Caveman Playground

Sometimes learning new stuff can turn your life around. At least parts of it…


Sometime ago, I began looking at stuff from MovNat. It’s a way of looking at fitness based on natural movement. It is, as the MovNat website says, “a physical education and fitness system based on the full range of natural human movement abilities. These include the locomotive skills of walking, running, jumping, balancing, crawling, climbing, and swimming. In addition we practice the manipulative skills of lifting, carrying, throwing, and catching. How we move is how we train.”

As much as I like a good gym workout, I found that, once I began to incorporate MovNat workouts into my life – and very soon into my daily life – I felt much better about fitness exercising. (I’m basically a lazy person. I run a lot, but that’s because running is easy. And exercising – for me, anyway – isn’t.) Soon I found myself doing bear crawls around the living room, going up and down the stairs on all fours, and lifting heavy things just for fun. The logical next step was to make my own MovNat exercise area in my back yard.

I decided to call it my Caveman Playground.

Caveman playground

In the photo, you can see the current version of my caveman playground. From left to right are: three rocks, placed about a meter apart, that I use for taking single-leg steps. Because the rocks are uneven, landing on them, and stepping off to the next one, requires and develops good balance. As I get more confident, I’ll progress to jumping from one rock to another with both feet. Later, as my skill levels improve, I’ll move the rocks further apart. In the middle of the photo are three rocks which I use for lifting, for squats, for waist carries, and for arm and shoulder exercises. One of these three (and all of the stepping-stone rocks) I found half-buried at the edges of my back yard; the other two I found by the side of the road about 500 meters from my house, and carried home. On the right of the photo is the trunk of a tree that I’d cut down earlier in the summer while clearing the back yard. I use the tree trunk for a MovNat exercise called “push press,” which involves holding the end of the trunk at chest height with both hands and pushing it above my head a number of times.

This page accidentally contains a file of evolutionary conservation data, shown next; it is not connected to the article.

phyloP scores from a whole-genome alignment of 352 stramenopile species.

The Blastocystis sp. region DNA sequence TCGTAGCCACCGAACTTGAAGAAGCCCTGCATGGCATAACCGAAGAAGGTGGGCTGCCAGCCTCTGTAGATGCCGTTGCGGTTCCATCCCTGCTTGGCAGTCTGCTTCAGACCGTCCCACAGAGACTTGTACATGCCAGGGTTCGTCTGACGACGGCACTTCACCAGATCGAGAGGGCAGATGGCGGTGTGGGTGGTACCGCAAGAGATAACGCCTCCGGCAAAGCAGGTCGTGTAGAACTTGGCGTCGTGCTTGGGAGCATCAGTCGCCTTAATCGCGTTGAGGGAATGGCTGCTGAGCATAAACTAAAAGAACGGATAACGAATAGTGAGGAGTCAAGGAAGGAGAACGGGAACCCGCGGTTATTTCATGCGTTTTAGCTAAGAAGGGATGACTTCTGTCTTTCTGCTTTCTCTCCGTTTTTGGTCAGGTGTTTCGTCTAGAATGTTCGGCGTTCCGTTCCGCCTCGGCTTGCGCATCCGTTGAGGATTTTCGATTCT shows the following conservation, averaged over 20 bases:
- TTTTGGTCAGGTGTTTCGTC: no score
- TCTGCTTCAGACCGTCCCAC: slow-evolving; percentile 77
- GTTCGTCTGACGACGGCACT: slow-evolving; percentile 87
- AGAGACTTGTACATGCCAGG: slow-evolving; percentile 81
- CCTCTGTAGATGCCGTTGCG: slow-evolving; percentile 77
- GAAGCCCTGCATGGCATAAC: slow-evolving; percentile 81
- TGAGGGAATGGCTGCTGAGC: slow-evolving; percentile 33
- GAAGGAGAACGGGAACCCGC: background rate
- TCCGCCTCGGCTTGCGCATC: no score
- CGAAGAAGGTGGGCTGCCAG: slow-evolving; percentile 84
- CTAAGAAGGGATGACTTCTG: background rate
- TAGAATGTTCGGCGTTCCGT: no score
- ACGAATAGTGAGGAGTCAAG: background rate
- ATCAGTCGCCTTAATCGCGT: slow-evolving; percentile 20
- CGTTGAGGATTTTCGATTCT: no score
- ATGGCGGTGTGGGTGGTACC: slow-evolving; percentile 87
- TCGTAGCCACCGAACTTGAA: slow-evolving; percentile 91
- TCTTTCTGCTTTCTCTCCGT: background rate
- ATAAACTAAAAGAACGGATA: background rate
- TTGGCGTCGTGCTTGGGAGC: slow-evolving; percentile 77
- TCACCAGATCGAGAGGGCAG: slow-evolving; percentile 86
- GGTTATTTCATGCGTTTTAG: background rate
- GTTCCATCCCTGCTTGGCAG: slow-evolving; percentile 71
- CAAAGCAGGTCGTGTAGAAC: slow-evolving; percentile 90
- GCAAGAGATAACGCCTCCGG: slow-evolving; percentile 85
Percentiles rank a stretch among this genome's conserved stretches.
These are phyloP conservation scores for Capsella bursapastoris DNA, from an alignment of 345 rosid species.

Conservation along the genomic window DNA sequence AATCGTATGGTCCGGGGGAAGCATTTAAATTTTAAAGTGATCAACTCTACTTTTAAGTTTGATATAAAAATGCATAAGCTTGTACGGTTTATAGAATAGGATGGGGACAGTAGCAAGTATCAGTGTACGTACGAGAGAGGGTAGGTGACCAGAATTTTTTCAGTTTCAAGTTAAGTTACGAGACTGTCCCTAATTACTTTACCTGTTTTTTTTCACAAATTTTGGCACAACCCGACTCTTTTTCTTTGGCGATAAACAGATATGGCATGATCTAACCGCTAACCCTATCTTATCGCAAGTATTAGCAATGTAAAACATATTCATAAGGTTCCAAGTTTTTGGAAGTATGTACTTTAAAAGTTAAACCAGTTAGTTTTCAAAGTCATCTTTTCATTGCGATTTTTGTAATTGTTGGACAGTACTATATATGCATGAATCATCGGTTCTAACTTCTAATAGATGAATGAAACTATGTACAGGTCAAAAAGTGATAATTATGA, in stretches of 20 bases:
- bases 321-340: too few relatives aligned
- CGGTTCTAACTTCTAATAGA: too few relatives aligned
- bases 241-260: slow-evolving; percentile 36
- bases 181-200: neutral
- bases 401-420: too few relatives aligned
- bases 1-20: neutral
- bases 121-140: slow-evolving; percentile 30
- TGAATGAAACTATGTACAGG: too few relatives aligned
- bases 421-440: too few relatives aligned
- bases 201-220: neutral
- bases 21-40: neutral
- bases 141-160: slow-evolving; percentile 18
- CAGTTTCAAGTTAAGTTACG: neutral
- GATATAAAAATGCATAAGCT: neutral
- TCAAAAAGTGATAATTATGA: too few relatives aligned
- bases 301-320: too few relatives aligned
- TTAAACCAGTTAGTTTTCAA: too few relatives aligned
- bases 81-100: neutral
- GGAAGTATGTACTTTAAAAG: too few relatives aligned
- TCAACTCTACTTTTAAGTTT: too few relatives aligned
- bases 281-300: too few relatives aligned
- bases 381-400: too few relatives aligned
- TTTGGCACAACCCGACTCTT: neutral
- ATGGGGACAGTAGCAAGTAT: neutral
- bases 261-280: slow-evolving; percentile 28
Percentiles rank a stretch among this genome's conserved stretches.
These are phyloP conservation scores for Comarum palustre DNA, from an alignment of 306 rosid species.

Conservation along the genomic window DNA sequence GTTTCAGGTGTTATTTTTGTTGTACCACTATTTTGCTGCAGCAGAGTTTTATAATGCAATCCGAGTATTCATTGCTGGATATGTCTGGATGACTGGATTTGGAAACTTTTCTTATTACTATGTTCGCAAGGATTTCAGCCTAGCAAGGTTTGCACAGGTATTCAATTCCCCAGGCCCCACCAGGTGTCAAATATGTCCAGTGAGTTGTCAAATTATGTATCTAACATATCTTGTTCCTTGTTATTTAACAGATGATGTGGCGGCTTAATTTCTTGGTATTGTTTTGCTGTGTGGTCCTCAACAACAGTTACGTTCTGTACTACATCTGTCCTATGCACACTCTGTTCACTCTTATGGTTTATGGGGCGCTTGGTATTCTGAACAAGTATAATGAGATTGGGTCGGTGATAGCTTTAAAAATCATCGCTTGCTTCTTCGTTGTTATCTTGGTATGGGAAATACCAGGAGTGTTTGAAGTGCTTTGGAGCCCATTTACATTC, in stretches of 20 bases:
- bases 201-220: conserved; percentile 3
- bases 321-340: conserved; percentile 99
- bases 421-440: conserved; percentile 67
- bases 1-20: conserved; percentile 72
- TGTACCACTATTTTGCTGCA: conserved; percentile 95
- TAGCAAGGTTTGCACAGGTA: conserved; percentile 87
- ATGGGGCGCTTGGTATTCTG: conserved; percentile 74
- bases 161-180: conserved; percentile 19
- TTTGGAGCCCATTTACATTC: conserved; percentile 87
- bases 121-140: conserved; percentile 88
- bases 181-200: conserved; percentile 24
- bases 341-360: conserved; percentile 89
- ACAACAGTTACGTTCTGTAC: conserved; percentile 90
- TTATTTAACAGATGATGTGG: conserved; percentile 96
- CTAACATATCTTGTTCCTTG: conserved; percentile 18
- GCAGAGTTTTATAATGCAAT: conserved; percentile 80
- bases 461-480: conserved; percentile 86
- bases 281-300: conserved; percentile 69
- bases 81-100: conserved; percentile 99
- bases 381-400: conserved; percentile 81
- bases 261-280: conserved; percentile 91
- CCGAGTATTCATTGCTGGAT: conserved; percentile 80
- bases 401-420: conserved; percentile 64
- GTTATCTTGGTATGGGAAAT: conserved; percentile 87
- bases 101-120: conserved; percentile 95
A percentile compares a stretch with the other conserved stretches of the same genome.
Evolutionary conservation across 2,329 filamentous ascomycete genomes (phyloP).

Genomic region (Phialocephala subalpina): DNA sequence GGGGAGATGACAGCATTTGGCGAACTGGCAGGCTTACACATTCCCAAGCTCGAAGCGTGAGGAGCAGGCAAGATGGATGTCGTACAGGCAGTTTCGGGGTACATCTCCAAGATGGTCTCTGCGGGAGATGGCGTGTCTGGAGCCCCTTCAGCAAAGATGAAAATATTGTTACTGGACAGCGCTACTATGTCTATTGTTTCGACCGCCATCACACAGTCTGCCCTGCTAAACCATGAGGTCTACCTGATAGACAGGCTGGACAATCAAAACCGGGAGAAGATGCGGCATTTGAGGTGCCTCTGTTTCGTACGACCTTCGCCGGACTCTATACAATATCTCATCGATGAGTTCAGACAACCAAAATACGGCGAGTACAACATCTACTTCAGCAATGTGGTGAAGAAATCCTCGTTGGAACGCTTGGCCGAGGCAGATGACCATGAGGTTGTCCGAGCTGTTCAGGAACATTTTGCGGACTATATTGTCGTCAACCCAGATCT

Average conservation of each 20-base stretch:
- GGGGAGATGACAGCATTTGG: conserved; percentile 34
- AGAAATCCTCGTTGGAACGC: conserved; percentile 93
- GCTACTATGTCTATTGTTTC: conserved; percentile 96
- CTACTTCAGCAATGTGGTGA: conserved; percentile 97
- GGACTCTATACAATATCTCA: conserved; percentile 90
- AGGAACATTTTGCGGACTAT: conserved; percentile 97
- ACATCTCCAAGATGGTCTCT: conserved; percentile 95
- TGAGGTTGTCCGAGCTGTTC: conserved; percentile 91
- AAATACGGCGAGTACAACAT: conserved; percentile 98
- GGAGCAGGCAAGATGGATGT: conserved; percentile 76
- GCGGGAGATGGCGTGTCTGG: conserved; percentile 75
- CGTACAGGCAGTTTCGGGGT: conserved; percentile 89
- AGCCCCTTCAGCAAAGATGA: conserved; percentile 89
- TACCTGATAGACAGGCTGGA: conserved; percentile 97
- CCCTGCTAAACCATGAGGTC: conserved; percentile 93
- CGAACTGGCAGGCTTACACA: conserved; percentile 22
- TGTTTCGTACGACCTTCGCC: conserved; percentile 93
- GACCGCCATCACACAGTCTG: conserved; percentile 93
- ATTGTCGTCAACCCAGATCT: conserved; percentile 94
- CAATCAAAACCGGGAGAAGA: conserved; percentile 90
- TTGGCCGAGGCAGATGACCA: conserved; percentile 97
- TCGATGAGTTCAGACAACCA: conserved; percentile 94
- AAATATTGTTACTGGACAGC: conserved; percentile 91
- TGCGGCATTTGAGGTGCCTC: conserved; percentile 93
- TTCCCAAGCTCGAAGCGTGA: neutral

As well as what you see here my backyard workouts now include dead hangs from a branch of the apple tree at the back of the garden, bear crawls in the grass, and some tentative climbing of a big Russian olive tree. (“Tentative” because I never climbed trees as a kid, and I’m still very much averse to heights.) I do all of the moves barefoot.

Instead of going to a gym and doing repetitive movements with weights and machines, what I’m doing now is incorporating MovNat skills into my daily life.

MovNat Skills

As someone has said of my playground, “It’s a gym, it’s outdoors, and it’s for free!” All to the good, as far as I’m concerned.

Right now, all of this is quite enough for me. My Caveman Playground invites creativity and exploration, as I discover each time I get into it. That being said, I’d like to expand it to include a long log for balance walks, and an obstacle course of long branches and tree trunks leaning up against other trees. (I also have a fantasy of creating a babbling brook through which to walk while carrying one of the big boulders… But that’s probably a bit of a stretch.)

And perhaps, eventually, I’ll even add some caveman art to my playground.

Lascaux cave art


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